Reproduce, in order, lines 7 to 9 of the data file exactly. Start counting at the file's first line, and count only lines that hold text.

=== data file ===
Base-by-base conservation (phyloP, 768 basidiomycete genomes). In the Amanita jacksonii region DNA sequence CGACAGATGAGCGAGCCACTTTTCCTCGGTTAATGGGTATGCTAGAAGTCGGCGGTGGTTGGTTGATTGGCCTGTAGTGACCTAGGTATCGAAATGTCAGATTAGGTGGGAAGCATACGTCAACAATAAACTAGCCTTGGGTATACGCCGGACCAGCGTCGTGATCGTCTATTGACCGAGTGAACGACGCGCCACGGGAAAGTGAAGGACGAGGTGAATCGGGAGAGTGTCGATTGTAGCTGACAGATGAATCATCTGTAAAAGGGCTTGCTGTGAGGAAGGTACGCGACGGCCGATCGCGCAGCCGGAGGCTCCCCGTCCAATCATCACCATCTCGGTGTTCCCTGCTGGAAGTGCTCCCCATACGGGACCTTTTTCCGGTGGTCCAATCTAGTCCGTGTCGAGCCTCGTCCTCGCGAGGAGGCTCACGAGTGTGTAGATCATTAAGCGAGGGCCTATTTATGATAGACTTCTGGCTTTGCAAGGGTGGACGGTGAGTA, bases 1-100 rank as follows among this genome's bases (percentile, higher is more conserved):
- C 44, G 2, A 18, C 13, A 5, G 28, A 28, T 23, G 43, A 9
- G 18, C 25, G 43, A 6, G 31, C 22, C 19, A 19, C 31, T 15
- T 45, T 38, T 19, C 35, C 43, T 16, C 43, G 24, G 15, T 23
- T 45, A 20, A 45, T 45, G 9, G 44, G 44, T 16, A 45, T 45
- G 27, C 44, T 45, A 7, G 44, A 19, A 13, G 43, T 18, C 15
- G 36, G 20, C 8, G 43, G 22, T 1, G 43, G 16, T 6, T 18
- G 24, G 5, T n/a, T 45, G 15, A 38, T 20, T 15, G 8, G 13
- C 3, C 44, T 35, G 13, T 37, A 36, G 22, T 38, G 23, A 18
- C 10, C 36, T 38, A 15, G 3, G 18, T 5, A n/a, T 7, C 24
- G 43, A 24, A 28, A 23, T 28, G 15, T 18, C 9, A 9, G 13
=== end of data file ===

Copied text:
- G 36, G 20, C 8, G 43, G 22, T 1, G 43, G 16, T 6, T 18
- G 24, G 5, T n/a, T 45, G 15, A 38, T 20, T 15, G 8, G 13
- C 3, C 44, T 35, G 13, T 37, A 36, G 22, T 38, G 23, A 18